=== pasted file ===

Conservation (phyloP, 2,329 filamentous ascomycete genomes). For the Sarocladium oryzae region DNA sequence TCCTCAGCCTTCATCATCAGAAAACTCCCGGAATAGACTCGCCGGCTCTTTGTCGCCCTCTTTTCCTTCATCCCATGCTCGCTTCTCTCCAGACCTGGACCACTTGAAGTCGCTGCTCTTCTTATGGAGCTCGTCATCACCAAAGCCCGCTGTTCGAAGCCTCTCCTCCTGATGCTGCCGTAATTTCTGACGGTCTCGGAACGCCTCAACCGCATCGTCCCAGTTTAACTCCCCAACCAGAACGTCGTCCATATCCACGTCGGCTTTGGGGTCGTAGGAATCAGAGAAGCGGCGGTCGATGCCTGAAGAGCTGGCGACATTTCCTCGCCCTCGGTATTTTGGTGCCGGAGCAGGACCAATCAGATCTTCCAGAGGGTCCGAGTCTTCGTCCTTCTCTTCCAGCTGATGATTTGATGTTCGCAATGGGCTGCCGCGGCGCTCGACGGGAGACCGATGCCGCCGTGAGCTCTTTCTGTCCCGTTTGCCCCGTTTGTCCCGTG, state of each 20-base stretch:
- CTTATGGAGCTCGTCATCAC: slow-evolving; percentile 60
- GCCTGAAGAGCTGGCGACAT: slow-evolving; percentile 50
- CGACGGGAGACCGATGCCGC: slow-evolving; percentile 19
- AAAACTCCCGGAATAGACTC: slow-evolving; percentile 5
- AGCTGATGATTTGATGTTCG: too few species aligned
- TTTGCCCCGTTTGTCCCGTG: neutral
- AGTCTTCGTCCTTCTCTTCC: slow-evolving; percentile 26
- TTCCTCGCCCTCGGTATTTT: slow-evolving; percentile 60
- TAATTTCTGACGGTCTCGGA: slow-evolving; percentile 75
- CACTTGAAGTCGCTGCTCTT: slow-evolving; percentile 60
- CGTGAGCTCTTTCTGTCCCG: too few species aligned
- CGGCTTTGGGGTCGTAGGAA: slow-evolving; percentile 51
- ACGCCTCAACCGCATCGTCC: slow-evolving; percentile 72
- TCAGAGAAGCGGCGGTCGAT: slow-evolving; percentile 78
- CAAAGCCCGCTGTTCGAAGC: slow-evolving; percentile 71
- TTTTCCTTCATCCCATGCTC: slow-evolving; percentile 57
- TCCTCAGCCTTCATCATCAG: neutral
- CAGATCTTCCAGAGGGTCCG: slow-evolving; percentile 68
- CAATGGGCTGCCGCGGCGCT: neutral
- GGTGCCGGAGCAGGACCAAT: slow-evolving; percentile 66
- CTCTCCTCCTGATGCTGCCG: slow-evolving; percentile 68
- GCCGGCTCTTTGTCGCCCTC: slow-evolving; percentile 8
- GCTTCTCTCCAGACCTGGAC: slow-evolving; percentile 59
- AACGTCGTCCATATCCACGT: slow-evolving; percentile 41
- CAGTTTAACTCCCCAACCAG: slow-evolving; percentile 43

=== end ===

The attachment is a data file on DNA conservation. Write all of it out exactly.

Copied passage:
Conservation (phyloP, 2,329 filamentous ascomycete genomes). For the Sarocladium oryzae region DNA sequence TCCTCAGCCTTCATCATCAGAAAACTCCCGGAATAGACTCGCCGGCTCTTTGTCGCCCTCTTTTCCTTCATCCCATGCTCGCTTCTCTCCAGACCTGGACCACTTGAAGTCGCTGCTCTTCTTATGGAGCTCGTCATCACCAAAGCCCGCTGTTCGAAGCCTCTCCTCCTGATGCTGCCGTAATTTCTGACGGTCTCGGAACGCCTCAACCGCATCGTCCCAGTTTAACTCCCCAACCAGAACGTCGTCCATATCCACGTCGGCTTTGGGGTCGTAGGAATCAGAGAAGCGGCGGTCGATGCCTGAAGAGCTGGCGACATTTCCTCGCCCTCGGTATTTTGGTGCCGGAGCAGGACCAATCAGATCTTCCAGAGGGTCCGAGTCTTCGTCCTTCTCTTCCAGCTGATGATTTGATGTTCGCAATGGGCTGCCGCGGCGCTCGACGGGAGACCGATGCCGCCGTGAGCTCTTTCTGTCCCGTTTGCCCCGTTTGTCCCGTG, state of each 20-base stretch:
- CTTATGGAGCTCGTCATCAC: slow-evolving; percentile 60
- GCCTGAAGAGCTGGCGACAT: slow-evolving; percentile 50
- CGACGGGAGACCGATGCCGC: slow-evolving; percentile 19
- AAAACTCCCGGAATAGACTC: slow-evolving; percentile 5
- AGCTGATGATTTGATGTTCG: too few species aligned
- TTTGCCCCGTTTGTCCCGTG: neutral
- AGTCTTCGTCCTTCTCTTCC: slow-evolving; percentile 26
- TTCCTCGCCCTCGGTATTTT: slow-evolving; percentile 60
- TAATTTCTGACGGTCTCGGA: slow-evolving; percentile 75
- CACTTGAAGTCGCTGCTCTT: slow-evolving; percentile 60
- CGTGAGCTCTTTCTGTCCCG: too few species aligned
- CGGCTTTGGGGTCGTAGGAA: slow-evolving; percentile 51
- ACGCCTCAACCGCATCGTCC: slow-evolving; percentile 72
- TCAGAGAAGCGGCGGTCGAT: slow-evolving; percentile 78
- CAAAGCCCGCTGTTCGAAGC: slow-evolving; percentile 71
- TTTTCCTTCATCCCATGCTC: slow-evolving; percentile 57
- TCCTCAGCCTTCATCATCAG: neutral
- CAGATCTTCCAGAGGGTCCG: slow-evolving; percentile 68
- CAATGGGCTGCCGCGGCGCT: neutral
- GGTGCCGGAGCAGGACCAAT: slow-evolving; percentile 66
- CTCTCCTCCTGATGCTGCCG: slow-evolving; percentile 68
- GCCGGCTCTTTGTCGCCCTC: slow-evolving; percentile 8
- GCTTCTCTCCAGACCTGGAC: slow-evolving; percentile 59
- AACGTCGTCCATATCCACGT: slow-evolving; percentile 41
- CAGTTTAACTCCCCAACCAG: slow-evolving; percentile 43